Video: Jon T. Coleman on getting lost throughout American history

Author: Todd Boruff


“The way that people imagined their environments influences how we understand nature and also how we treat different environments.” 

— Jon T. Coleman

Jon T. Coleman is professor of history at the University of Notre Dame. His research focuses on the overlap of social, cultural, and environmental history in early America and the American West. More information can be found at his faculty page.

Video Transcript

I do environmental history, early American history, and the American West.

I’m writing a book about getting lost, and the title is Led Astray: Getting Lost in American History. I’m interested in how human beings continually get lost in the North American interior, but how this experience changes quite radically over time. If you look at the early colonial time period you see how people got lost when they lost each other. It was very much a social experience, and over time it became a much more individualized experience.

Nature is part of human history and this kind of circular relationship between how humans influence the environment and then how the environment influences human beings. Getting lost is actually a really interesting way to to think about this relationship because the way that people imagined their environments influences how we understand nature and also how we treat different environments.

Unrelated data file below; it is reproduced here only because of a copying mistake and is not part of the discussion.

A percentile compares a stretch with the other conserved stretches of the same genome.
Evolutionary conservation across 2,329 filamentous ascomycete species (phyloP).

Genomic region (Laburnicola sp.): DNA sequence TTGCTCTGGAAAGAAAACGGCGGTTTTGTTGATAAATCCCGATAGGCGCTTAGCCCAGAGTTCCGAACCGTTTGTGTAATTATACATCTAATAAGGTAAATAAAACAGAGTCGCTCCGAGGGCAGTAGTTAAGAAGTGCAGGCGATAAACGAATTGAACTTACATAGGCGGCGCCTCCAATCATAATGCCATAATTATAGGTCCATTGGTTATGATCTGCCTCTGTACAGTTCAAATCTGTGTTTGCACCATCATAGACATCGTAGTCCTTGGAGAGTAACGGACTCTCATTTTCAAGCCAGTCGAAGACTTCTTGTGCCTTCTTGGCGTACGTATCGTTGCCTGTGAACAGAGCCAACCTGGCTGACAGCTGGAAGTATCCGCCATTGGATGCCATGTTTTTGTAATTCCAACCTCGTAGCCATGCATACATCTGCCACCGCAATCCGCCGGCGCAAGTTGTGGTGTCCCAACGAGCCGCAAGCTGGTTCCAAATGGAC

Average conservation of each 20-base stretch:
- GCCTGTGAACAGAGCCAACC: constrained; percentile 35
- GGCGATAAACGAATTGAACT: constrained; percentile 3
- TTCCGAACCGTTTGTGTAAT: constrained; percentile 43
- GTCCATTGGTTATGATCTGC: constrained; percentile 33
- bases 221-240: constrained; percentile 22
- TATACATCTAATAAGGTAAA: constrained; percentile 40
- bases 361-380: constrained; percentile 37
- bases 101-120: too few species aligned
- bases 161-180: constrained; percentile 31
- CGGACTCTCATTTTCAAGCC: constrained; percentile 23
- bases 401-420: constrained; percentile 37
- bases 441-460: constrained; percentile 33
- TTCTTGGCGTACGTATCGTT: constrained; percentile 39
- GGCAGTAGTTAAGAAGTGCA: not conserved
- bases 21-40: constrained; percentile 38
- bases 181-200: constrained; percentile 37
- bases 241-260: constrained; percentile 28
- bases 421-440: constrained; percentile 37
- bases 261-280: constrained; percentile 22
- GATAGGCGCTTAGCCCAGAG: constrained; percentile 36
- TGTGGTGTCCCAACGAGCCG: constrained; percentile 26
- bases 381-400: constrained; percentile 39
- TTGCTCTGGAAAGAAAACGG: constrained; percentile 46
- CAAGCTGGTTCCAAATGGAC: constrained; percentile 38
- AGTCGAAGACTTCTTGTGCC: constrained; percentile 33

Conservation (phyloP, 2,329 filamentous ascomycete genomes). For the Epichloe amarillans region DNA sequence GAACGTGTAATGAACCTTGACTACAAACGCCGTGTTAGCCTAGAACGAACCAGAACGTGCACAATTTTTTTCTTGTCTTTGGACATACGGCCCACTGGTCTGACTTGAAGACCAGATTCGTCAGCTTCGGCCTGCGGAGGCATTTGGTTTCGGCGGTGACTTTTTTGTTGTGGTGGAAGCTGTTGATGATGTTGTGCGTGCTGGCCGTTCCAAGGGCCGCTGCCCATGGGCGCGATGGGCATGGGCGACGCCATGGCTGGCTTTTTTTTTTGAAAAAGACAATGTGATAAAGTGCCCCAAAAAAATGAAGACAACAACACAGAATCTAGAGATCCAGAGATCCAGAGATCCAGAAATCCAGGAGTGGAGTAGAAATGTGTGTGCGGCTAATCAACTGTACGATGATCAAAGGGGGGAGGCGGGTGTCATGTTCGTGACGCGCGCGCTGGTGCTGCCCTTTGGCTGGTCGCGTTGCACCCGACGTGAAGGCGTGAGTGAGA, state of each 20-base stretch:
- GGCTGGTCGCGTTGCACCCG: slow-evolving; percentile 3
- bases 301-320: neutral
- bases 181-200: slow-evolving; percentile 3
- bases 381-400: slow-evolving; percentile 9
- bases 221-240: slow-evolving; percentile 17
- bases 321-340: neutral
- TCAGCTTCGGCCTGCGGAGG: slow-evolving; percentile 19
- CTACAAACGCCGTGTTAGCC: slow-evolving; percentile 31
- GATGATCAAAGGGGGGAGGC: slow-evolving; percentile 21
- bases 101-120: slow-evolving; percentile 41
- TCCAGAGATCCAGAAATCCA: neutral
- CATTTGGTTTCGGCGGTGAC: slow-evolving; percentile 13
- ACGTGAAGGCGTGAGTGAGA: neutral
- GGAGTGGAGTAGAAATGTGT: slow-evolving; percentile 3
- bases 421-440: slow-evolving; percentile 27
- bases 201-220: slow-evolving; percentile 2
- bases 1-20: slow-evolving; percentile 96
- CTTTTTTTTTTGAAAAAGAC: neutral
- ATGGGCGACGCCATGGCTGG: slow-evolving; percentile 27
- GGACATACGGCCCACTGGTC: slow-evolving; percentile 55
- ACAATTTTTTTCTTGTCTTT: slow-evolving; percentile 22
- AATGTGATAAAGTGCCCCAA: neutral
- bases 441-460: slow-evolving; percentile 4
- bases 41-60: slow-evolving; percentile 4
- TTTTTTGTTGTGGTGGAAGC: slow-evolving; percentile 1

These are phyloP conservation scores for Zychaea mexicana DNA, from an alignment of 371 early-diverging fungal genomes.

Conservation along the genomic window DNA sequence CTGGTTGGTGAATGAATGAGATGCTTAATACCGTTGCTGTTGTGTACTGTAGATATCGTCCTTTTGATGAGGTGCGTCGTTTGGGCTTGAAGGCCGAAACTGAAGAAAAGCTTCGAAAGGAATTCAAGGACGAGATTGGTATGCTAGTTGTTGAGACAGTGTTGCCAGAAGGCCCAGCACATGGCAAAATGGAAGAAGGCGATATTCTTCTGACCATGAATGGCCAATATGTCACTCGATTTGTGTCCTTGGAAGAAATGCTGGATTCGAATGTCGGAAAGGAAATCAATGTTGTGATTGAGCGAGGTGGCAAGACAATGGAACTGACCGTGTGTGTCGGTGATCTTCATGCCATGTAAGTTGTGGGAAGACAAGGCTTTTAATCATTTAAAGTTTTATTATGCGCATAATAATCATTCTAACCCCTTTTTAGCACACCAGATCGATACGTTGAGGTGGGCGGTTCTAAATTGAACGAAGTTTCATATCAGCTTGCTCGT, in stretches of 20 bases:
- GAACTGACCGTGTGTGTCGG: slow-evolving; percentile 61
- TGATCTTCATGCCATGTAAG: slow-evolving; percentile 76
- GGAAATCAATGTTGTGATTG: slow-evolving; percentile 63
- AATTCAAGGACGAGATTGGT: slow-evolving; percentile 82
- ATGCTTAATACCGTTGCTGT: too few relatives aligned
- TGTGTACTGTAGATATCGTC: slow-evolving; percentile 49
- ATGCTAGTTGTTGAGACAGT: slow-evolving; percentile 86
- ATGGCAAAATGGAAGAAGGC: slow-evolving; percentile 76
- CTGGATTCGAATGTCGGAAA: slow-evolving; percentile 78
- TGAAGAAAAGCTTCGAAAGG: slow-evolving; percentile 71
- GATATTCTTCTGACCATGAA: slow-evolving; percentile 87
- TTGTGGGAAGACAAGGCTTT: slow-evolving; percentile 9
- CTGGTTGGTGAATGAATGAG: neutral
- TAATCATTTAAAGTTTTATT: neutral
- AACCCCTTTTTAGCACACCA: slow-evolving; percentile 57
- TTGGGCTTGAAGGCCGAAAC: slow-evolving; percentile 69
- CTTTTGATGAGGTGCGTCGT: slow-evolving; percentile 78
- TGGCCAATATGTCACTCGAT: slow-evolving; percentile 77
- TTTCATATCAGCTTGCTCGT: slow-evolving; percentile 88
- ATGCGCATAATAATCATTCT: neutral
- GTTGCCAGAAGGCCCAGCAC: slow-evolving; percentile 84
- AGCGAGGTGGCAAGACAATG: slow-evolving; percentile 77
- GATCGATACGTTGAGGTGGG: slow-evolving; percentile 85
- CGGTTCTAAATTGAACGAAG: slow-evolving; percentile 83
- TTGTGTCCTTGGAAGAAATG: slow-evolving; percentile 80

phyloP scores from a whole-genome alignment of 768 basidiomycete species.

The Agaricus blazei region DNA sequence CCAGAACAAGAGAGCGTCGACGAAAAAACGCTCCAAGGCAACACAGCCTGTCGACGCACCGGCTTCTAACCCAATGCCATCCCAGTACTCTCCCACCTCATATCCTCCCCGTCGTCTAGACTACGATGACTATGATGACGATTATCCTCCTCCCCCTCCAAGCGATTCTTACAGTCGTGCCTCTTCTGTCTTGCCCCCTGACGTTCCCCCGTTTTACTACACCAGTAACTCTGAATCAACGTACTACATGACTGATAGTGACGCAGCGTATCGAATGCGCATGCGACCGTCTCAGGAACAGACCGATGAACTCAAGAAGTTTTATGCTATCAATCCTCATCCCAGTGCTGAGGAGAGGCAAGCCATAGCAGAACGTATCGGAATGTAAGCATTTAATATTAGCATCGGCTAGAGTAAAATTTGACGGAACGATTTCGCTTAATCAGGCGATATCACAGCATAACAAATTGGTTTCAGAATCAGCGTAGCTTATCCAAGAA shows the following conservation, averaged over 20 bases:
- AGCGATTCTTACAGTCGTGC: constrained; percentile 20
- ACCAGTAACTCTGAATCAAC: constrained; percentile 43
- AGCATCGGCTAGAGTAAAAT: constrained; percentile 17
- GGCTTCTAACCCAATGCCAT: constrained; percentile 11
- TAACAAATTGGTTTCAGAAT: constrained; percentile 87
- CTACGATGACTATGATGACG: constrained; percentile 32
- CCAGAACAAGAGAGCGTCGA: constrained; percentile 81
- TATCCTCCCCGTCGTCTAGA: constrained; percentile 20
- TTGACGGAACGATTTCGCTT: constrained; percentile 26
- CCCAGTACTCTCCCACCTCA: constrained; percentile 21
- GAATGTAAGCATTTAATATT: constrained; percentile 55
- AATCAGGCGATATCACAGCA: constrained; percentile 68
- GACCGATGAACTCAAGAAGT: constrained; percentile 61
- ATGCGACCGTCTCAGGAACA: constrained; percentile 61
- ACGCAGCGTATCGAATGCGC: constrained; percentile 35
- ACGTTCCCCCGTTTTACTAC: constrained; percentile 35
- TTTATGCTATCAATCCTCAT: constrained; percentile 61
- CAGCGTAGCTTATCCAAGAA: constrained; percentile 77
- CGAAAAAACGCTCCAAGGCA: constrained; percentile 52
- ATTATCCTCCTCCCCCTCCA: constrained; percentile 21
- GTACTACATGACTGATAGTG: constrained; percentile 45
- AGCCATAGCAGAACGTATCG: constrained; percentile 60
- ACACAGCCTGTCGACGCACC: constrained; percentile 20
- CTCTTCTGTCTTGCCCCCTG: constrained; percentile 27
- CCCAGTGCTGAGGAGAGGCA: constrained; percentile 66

People can use satellite technology to locate themselves absolutely in space and that is not how human beings evolved to live on this planet. We evolved to kind of manipulate space with our imaginations. We create regions, we create all these different kinds of connections which guide us through space. And so, we no longer have to think about space so we might no longer think like we used to.

Notre Dame has been an ideal place. Environmental issues are central to the the place’s mission. Things like the Pope’s encyclical Laudato Si has really energized students and also energized a lot of discussion about the environment and climate change, and in studying not only how this happens but also the ethics of how we understand and treat nature, and the different ways that people have interacted with nature over time.

Originally published by Todd Boruff at on May 23, 2018.